Upon deciding to start a family and get married, divorce is the last concept couples entertain in their thoughts. Frequently, couples are concern about the wedding and preparing for their future. However, whether people like it or not, divorce is a fact of life, and the incidence of divorce is quite common. It is normal to feel guilt, anger, and bitterness towards your spouse and life in general when undergoing a divorce process to the point of extracting or alienating the other parent from the child.
Parental alienation syndrome is defined as distinguishing behaviors shown by children who were psychologically manipulated into demonstrating disrespect, anger and unwarranted fear towards another parent. Often, these practices are a result of the manifestation and influence of the constant parent usually the mother. The divorce which is mostly between a husband and wife is now carried over between parent and child relationship. By nature, parents want what is best for their child; however, at some point in the divorce, a parent might inadvertently say or state something that might be against the other party which reflecting of its effects to the child’s wellbeing and mental state. Parentectomy (removal of a parent in a child’s life) is quite common in separations that aren’t mutual and usually caused by immense betrayal and mistrusts.
Women often have a bad reputation since the custody of the children is usually given to them. To minimize the effect of divorce on the child and still maintain an environment conducive to father and child relationship, the mother will have to create a milieu of understanding for the child, but can also have detrimental consequences. There are few examples that mothers might unknowingly do that promote parental alienation. “Parental alienation is the “programming” of a child by one parent to denigrate the other (targeted) parent, in an effort to undermine and interfere with the child’s relationship with that parent, and most often occurs within the context of a child custody conflict,” Edward Kruk Ph.D. says.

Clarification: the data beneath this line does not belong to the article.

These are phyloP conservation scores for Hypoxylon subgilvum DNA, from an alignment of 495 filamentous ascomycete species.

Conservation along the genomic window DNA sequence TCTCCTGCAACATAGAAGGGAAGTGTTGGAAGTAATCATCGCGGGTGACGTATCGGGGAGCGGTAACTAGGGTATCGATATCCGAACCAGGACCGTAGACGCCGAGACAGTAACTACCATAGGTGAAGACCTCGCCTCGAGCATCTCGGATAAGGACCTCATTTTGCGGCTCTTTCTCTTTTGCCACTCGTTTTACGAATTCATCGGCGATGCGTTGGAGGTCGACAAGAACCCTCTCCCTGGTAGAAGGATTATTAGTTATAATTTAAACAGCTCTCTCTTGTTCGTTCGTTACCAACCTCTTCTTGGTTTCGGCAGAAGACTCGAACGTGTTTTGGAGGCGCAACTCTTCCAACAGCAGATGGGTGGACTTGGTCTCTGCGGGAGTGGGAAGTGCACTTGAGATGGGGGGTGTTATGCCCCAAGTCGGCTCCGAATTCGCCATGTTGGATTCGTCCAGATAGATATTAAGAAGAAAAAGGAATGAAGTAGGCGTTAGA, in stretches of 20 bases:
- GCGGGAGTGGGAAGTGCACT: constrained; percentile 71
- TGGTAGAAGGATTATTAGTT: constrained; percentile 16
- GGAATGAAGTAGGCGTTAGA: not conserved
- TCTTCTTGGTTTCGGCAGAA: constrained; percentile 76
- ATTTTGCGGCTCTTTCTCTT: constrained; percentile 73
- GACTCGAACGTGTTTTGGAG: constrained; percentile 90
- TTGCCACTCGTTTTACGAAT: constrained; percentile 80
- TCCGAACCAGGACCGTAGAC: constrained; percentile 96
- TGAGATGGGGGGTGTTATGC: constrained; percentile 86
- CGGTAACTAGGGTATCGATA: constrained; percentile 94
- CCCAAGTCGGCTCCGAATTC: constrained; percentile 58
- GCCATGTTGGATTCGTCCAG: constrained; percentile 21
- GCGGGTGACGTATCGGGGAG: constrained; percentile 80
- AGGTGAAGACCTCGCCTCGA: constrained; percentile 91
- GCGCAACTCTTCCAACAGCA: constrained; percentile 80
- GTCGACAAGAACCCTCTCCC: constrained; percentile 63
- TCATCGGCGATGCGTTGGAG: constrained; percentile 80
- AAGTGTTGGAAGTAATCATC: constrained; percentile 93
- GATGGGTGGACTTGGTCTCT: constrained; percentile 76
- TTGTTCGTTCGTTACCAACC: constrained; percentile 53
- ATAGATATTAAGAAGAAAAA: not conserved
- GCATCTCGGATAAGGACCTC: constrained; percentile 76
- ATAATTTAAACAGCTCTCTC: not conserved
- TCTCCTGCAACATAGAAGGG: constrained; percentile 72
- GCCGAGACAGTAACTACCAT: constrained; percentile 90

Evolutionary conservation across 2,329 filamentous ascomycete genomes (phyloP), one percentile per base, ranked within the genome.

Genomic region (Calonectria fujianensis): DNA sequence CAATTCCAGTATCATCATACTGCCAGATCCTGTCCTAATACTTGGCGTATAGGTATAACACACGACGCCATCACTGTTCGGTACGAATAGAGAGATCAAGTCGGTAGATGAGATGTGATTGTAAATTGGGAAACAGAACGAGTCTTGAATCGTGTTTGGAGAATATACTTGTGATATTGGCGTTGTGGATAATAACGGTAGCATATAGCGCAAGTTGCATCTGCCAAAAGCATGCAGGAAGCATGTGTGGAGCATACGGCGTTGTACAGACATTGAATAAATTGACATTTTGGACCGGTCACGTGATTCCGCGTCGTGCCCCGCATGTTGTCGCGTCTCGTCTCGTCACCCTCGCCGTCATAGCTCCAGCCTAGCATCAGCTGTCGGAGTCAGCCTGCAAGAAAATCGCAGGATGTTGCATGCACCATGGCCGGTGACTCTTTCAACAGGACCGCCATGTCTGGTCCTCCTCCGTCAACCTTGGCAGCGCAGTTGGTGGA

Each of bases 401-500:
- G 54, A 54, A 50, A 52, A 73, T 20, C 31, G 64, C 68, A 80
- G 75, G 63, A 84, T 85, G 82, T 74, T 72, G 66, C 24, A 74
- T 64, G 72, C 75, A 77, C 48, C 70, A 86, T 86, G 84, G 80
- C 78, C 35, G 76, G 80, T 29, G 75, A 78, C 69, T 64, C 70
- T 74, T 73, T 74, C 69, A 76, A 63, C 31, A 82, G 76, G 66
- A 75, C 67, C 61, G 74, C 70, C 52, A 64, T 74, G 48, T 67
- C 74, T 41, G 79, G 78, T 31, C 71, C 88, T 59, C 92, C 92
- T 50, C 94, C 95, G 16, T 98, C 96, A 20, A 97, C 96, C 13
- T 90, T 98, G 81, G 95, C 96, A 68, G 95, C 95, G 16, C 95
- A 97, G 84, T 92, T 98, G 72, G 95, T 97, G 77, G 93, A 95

Giving the child false idea that he has a choice when he does not.
Verbalizing to the child that their father can visit them anytime and state things like “nobody is stopping your dad from coming” or “you can go to your dad’s place anytime you want” when the court order says otherwise setups the child into conflict with the father. The child will then blame the visiting parent for not doing so. This builds abandonment and resentment issues between the father and child. It might be satisfying to see your ex-husband suffer but remember, it is your child who ultimately bears the repercussions of your actions. Oftentimes, the child learns about your conniving tactics sooner or later, and this might lead to even more significant problems such as rebellion and suicidal thoughts. “He launches an uncompromising and unending campaign to destroy the other parent. In doing so, he shades the truth, conceals information, and knowingly makes false statements,” Stanton E. Samenow Ph.D. furthers..
Telling the child what you want them to think
Sharing with your child all the details and reasons for your divorce is an alienating behavior. The parent justifies this “tell-all” attitude as being honest. Your child is not your confidant or your best friend whom you can air out all the dirty laundry about your husband and your marriage. The motive of this behavior is to let the child think less of the other parent. Every child looks up to their parent as a role model. It is best to give them a general view of the situation and to assure them that you will still be a family no matter what and they would not lose any of their parents.
Refusing to cooperate with the ex-spouse.
It is difficult to be friendly or even to be in talking terms with someone who hurt you deeply. A parent might resist cooperating and coordination with the other parent on pertinent information such as school and medical records, schedules of school and extracurricular activities, and free time. This is against the law and sabotaging the relationship of your ex-spouse and your child. During this period, always think and decide using your logic and don’t let your emotions get the best of you. According to Susan Heitler Ph.D. “Some alienating parents may also engage in another quintessential borderline pattern, a habit that therapists refer to as splitting. This occurs when the alienating parent enlists others to join their side in fighting against the supposedly “evil” other, splitting the family into us against them.”